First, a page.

It will be just the second time Augustana senior Allison Nass gets to vote, but she is already over it.
"I feel like my vote won't change a lot. There are some things I take strong stands on. I do want to make sure my vote is included," Nass said.
It is not that Nass, a nursing major, or her friends are not interested in the election and voting. However, she said there is a big difference about how young voters view this election versus the election in 2008. Some students said the candidates just are not as exciting or creating as much hype.
According to a Gallup poll, 58 percent of registered voters 18 to 29 say they will "definitely vote" this fall. That is 20 percent less than in 2008. 19-year-old Quinn Jacobs says a lot of that has to do with President Barack Obama.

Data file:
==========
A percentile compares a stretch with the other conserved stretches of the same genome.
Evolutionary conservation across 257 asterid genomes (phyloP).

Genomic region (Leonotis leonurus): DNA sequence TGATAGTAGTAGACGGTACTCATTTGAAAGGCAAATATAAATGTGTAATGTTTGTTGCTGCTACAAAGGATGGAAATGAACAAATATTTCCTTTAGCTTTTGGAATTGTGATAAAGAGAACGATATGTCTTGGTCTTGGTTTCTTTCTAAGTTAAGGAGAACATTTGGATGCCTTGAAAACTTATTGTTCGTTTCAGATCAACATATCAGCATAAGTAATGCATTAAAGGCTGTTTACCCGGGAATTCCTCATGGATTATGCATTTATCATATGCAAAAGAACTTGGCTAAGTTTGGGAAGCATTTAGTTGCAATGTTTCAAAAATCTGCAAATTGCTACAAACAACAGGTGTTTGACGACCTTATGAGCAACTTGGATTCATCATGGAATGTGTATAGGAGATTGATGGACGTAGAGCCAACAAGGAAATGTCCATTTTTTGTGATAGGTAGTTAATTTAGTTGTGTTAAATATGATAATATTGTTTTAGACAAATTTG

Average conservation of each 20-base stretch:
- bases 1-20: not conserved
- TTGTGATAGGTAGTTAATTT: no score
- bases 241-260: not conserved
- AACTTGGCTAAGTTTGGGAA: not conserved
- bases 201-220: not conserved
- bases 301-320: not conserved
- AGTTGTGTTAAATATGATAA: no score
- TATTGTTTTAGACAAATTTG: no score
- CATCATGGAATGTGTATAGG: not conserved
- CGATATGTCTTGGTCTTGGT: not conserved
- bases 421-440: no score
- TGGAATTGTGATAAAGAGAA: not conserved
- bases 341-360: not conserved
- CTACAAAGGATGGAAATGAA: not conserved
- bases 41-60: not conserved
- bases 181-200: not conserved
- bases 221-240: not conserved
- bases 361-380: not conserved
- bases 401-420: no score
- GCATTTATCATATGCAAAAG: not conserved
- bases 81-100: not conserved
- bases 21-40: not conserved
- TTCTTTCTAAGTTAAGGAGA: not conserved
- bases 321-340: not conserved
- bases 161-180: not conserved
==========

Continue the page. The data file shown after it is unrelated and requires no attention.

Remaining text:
"Obama was kind of new. Unlike any other candidate had seen up until then. He just had this energy," Quinn Jacobs said.
Jacobs, an English major, said four years in the White House may be Obama's biggest drawback.
"I think it's our fault, really. All politicians make promises, and he did, but people thought he could change the world," Jacobs said.
Nass says both Obama and Republican challenger Mitt Romney have good qualities, but says the buzz words like "hope" and "change" aren't as influential this time around.
"With this election, I don't feel like there is that campaign. We're not going to change things as much as we're going to keep working on this economy and working on that budgeting," Nass said.